CAR t-cell

Roswell Park Researchers Present New Approach to Understanding Challenging CAR T-Cell Toxicities at ASH 2022

First-of-its-kind model will be used to develop therapeutic approaches to overcome therapy cytotoxic effects

  • Preclinical model looked at cytokine release syndrome, neutropenia
  • Experts call work a “major advancement” in understanding these toxicities
  • Poised to help improve quality of life in patients treated with CAR-T therapy

BUFFALO, N.Y. — During the 64th annual meeting of the American Society of Hematology (ASH), held December 10-13 in New Orleans, Louisiana, Roswell Park Comprehensive Cancer Center pre-doctoral trainee Payal Goala, MS, BS, will present research findings that hold potential to help address two significant toxicities associated with Chimeric Antigen Receptor (CAR) T-cell therapy.

“This study will be the first ever preclinical model that is able to recapitulate two different types of toxicities—cytokine release syndrome and neutropenia—that are shown to co-occur in patients with hematologic malignancies after the administration of CAR T-cell therapy,” notes Goala.

While breakthroughs in cellular therapy treatment have led to major improvements in survival for patients with B-cell acute lymphoblastic leukemia (B-ALL), recent investigation has highlighted the negative impact of CAR-T related adverse events, particularly cytokine release syndrome and cytopenias such as neutropenia.

Cytokine release syndrome occurs when the patient’s immune cells hyper respond to CAR T-cell infusion, which causes significant inflammation leading to a wide-range of symptoms including fever, nausea, and organ damage. Neutropenia is the inability of the body to produce enough neutrophils that are necessary to protect against infections.

“Therefore, co-occurrence of cytokine release syndrome and neutropenia has been shown in previous studies and clinical trials to be detrimental to the overall survival of patients post-treatment, as they are prone to frequent illnesses and hospitalizations,” Goala explains.

Prior to this research, no models have been able to recapitulate multiple CAR-T related cytotoxic effects in a single in vivo model.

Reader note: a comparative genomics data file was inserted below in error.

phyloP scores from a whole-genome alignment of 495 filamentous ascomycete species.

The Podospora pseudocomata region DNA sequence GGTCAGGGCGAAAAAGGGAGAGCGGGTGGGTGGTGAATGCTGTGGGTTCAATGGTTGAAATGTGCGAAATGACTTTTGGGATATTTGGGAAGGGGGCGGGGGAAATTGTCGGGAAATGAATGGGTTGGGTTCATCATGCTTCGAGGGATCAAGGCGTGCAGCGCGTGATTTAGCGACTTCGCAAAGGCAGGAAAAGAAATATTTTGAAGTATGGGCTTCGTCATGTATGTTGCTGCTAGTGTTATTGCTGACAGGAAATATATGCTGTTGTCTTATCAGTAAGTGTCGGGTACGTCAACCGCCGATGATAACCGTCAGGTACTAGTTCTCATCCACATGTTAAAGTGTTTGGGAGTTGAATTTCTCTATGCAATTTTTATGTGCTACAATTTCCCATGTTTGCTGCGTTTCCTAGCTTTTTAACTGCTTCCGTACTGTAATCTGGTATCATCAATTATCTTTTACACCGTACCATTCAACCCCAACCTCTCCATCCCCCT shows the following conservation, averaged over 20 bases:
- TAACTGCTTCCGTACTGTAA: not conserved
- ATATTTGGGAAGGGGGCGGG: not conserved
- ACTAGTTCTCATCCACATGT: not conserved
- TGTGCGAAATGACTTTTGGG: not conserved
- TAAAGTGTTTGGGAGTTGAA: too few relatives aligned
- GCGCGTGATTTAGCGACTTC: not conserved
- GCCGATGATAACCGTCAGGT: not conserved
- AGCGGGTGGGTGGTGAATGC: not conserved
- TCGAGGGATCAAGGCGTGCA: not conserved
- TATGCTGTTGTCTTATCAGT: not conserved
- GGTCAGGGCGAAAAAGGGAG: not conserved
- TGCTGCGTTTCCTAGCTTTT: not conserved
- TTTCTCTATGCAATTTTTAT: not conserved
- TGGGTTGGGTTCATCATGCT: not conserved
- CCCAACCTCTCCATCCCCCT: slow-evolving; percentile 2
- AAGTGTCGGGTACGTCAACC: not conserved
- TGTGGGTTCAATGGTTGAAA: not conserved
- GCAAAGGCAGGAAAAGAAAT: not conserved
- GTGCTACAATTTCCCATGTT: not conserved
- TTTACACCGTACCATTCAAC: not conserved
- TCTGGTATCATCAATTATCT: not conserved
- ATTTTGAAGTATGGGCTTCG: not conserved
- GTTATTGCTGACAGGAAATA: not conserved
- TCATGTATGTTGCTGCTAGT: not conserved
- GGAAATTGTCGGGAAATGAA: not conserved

“Having this model at our disposal is a major advancement toward understanding the mechanisms of these CAR-T induced toxicities. We will use it to accelerate the development of therapeutic approaches to overcome the limitations of these incredibly promising cellular therapies,” notes study senior author Marco Davila, MD, PhD, Vice Chair of Cellular Therapies and Associate Director for Translational Research at Roswell Park.

To establish a model that has the capability to study both cytokine release syndrome and neutropenia, Dr. Davila, Goala and colleagues examined the role of IL-2Rα in inducing CAR-T related toxicities.

They hypothesized that knockout of IL-2Rα, which is required for regulatory T cell maintenance, will lead to severe cytokine release syndrome after CAR-T infusion. An already established IL-2Rα -/- or IL-2Rα KO model was used to test this theory and the data showed that injection with only CAR-T cells resulted in severe cytokine release syndrome based on elevated serum levels of IL6, IFNg, and TNFa.

The team also observed a significant decrease in neutrophil concentration among IL2Rα KO mice treated with CAR-T, which suggests that the loss of IL2Rα not only regulates cytokine release syndrome but also plays a crucial role for neutrophils. This model, Goala explains, will improve our understanding of the crosstalk between CAR-T and host immune components, such as macrophages and neutrophils, that are altered during these adverse events.

“Although we have drugs available to manage symptoms of cytokine release syndrome and neutropenia, it is clear that patients with cytopenias have worse outcomes. The lack of an in vivo model hindered our effort to understand why this co-occurrence is happening,” Goala concludes. “Through our study, we will be able to answer some of these questions that can help improve the quality of life of our CAR-T treated cancer patients.”

This first-of-its-kind model was validated while Goala was at Moffitt Cancer Center. She is now working with her team at Roswell Park to identify therapeutic options that can address these toxicities and improve patient outcomes.

ASH 2022 Presentation Details

Abstract 486: A Novel IL2Rα-/- Model for CAR-T Toxicity in Acute Lymphoblastic Leukemia Recapitulates Cytokine Release Syndrome and Neutropenia

Time/date: Sunday, December 11, 2022: 10:45 AM CST



Roswell Park Comprehensive Cancer Center is a community united by the drive to eliminate cancer’s grip on humanity by unlocking its secrets through personalized approaches and unleashing the healing power of hope. Founded by Dr. Roswell Park in 1898, it is the only National Cancer Institute-designated comprehensive cancer center in Upstate New York. Learn more at, or contact us at 1-800-ROSWELL (1-800-767-9355) or

Media Contact

Rebecca Vogt, Media Relations Specialist